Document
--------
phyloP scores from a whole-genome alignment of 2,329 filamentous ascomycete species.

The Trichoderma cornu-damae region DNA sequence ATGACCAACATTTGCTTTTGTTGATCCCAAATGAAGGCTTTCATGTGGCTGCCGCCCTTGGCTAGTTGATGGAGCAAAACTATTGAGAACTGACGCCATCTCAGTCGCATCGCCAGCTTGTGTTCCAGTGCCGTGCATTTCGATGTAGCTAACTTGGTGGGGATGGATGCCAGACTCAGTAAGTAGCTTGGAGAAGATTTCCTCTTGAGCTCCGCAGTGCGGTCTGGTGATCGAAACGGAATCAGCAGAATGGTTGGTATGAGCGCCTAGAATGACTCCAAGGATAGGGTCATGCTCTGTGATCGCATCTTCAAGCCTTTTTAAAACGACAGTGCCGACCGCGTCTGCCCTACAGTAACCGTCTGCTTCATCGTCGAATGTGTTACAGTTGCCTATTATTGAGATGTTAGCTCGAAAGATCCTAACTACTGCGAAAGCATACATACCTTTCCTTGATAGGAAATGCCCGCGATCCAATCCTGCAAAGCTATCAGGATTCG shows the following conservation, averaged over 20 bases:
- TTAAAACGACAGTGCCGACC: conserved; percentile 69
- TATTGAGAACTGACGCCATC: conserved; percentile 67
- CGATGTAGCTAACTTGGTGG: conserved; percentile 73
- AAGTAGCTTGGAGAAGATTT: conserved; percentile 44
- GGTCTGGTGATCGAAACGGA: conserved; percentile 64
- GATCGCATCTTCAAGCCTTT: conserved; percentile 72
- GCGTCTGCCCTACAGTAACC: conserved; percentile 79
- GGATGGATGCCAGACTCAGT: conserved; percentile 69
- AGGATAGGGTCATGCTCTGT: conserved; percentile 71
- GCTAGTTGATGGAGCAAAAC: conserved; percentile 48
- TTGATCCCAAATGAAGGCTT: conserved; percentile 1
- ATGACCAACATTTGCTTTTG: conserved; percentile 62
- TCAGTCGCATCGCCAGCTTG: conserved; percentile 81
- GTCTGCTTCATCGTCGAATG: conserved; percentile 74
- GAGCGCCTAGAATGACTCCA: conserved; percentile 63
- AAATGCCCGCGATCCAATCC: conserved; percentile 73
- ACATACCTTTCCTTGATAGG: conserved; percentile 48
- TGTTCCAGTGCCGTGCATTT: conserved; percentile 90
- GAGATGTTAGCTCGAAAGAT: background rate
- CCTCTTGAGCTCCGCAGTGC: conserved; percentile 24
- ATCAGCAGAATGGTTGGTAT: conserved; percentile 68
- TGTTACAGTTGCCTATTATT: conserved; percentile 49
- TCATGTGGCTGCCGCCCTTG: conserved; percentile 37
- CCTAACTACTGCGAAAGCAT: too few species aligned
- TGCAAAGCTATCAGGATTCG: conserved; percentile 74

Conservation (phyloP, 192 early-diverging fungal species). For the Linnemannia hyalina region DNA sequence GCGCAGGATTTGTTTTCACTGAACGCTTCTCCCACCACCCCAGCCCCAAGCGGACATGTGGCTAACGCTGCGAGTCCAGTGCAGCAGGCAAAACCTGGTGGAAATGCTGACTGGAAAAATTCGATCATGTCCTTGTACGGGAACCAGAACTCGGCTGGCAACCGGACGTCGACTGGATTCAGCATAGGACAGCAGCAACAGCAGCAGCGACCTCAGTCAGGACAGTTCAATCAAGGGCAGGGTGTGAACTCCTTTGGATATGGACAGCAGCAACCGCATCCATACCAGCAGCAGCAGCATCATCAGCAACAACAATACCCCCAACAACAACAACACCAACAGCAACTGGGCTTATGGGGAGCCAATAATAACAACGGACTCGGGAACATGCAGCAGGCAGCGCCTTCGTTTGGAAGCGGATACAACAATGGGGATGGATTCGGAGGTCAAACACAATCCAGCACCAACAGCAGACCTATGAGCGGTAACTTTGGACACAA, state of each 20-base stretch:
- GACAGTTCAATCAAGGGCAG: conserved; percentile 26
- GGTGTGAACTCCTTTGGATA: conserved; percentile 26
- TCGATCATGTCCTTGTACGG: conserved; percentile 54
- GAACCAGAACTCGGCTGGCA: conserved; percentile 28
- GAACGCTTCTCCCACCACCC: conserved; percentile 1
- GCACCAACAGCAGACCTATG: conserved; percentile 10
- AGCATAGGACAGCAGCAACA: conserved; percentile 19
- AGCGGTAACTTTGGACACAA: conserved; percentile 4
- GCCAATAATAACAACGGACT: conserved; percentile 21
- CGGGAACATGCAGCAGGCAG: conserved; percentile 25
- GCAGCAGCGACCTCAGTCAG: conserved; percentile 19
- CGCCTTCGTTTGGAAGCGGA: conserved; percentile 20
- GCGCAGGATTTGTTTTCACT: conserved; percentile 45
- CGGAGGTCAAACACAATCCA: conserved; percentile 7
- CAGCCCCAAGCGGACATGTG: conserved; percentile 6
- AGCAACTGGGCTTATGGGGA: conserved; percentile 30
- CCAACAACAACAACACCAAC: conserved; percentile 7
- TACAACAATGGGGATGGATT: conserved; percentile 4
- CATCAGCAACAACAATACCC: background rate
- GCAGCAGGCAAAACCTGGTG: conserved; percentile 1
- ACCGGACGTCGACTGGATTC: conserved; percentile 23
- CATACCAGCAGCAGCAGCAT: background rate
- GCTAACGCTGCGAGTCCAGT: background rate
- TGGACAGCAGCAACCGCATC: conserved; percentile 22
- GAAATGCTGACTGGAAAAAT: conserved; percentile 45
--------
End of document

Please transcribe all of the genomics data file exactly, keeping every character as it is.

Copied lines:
phyloP scores from a whole-genome alignment of 2,329 filamentous ascomycete species.

The Trichoderma cornu-damae region DNA sequence ATGACCAACATTTGCTTTTGTTGATCCCAAATGAAGGCTTTCATGTGGCTGCCGCCCTTGGCTAGTTGATGGAGCAAAACTATTGAGAACTGACGCCATCTCAGTCGCATCGCCAGCTTGTGTTCCAGTGCCGTGCATTTCGATGTAGCTAACTTGGTGGGGATGGATGCCAGACTCAGTAAGTAGCTTGGAGAAGATTTCCTCTTGAGCTCCGCAGTGCGGTCTGGTGATCGAAACGGAATCAGCAGAATGGTTGGTATGAGCGCCTAGAATGACTCCAAGGATAGGGTCATGCTCTGTGATCGCATCTTCAAGCCTTTTTAAAACGACAGTGCCGACCGCGTCTGCCCTACAGTAACCGTCTGCTTCATCGTCGAATGTGTTACAGTTGCCTATTATTGAGATGTTAGCTCGAAAGATCCTAACTACTGCGAAAGCATACATACCTTTCCTTGATAGGAAATGCCCGCGATCCAATCCTGCAAAGCTATCAGGATTCG shows the following conservation, averaged over 20 bases:
- TTAAAACGACAGTGCCGACC: conserved; percentile 69
- TATTGAGAACTGACGCCATC: conserved; percentile 67
- CGATGTAGCTAACTTGGTGG: conserved; percentile 73
- AAGTAGCTTGGAGAAGATTT: conserved; percentile 44
- GGTCTGGTGATCGAAACGGA: conserved; percentile 64
- GATCGCATCTTCAAGCCTTT: conserved; percentile 72
- GCGTCTGCCCTACAGTAACC: conserved; percentile 79
- GGATGGATGCCAGACTCAGT: conserved; percentile 69
- AGGATAGGGTCATGCTCTGT: conserved; percentile 71
- GCTAGTTGATGGAGCAAAAC: conserved; percentile 48
- TTGATCCCAAATGAAGGCTT: conserved; percentile 1
- ATGACCAACATTTGCTTTTG: conserved; percentile 62
- TCAGTCGCATCGCCAGCTTG: conserved; percentile 81
- GTCTGCTTCATCGTCGAATG: conserved; percentile 74
- GAGCGCCTAGAATGACTCCA: conserved; percentile 63
- AAATGCCCGCGATCCAATCC: conserved; percentile 73
- ACATACCTTTCCTTGATAGG: conserved; percentile 48
- TGTTCCAGTGCCGTGCATTT: conserved; percentile 90
- GAGATGTTAGCTCGAAAGAT: background rate
- CCTCTTGAGCTCCGCAGTGC: conserved; percentile 24
- ATCAGCAGAATGGTTGGTAT: conserved; percentile 68
- TGTTACAGTTGCCTATTATT: conserved; percentile 49
- TCATGTGGCTGCCGCCCTTG: conserved; percentile 37
- CCTAACTACTGCGAAAGCAT: too few species aligned
- TGCAAAGCTATCAGGATTCG: conserved; percentile 74

Conservation (phyloP, 192 early-diverging fungal species). For the Linnemannia hyalina region DNA sequence GCGCAGGATTTGTTTTCACTGAACGCTTCTCCCACCACCCCAGCCCCAAGCGGACATGTGGCTAACGCTGCGAGTCCAGTGCAGCAGGCAAAACCTGGTGGAAATGCTGACTGGAAAAATTCGATCATGTCCTTGTACGGGAACCAGAACTCGGCTGGCAACCGGACGTCGACTGGATTCAGCATAGGACAGCAGCAACAGCAGCAGCGACCTCAGTCAGGACAGTTCAATCAAGGGCAGGGTGTGAACTCCTTTGGATATGGACAGCAGCAACCGCATCCATACCAGCAGCAGCAGCATCATCAGCAACAACAATACCCCCAACAACAACAACACCAACAGCAACTGGGCTTATGGGGAGCCAATAATAACAACGGACTCGGGAACATGCAGCAGGCAGCGCCTTCGTTTGGAAGCGGATACAACAATGGGGATGGATTCGGAGGTCAAACACAATCCAGCACCAACAGCAGACCTATGAGCGGTAACTTTGGACACAA, state of each 20-base stretch:
- GACAGTTCAATCAAGGGCAG: conserved; percentile 26
- GGTGTGAACTCCTTTGGATA: conserved; percentile 26
- TCGATCATGTCCTTGTACGG: conserved; percentile 54
- GAACCAGAACTCGGCTGGCA: conserved; percentile 28
- GAACGCTTCTCCCACCACCC: conserved; percentile 1
- GCACCAACAGCAGACCTATG: conserved; percentile 10
- AGCATAGGACAGCAGCAACA: conserved; percentile 19
- AGCGGTAACTTTGGACACAA: conserved; percentile 4
- GCCAATAATAACAACGGACT: conserved; percentile 21
- CGGGAACATGCAGCAGGCAG: conserved; percentile 25
- GCAGCAGCGACCTCAGTCAG: conserved; percentile 19
- CGCCTTCGTTTGGAAGCGGA: conserved; percentile 20
- GCGCAGGATTTGTTTTCACT: conserved; percentile 45
- CGGAGGTCAAACACAATCCA: conserved; percentile 7
- CAGCCCCAAGCGGACATGTG: conserved; percentile 6
- AGCAACTGGGCTTATGGGGA: conserved; percentile 30
- CCAACAACAACAACACCAAC: conserved; percentile 7
- TACAACAATGGGGATGGATT: conserved; percentile 4
- CATCAGCAACAACAATACCC: background rate
- GCAGCAGGCAAAACCTGGTG: conserved; percentile 1
- ACCGGACGTCGACTGGATTC: conserved; percentile 23
- CATACCAGCAGCAGCAGCAT: background rate
- GCTAACGCTGCGAGTCCAGT: background rate
- TGGACAGCAGCAACCGCATC: conserved; percentile 22
- GAAATGCTGACTGGAAAAAT: conserved; percentile 45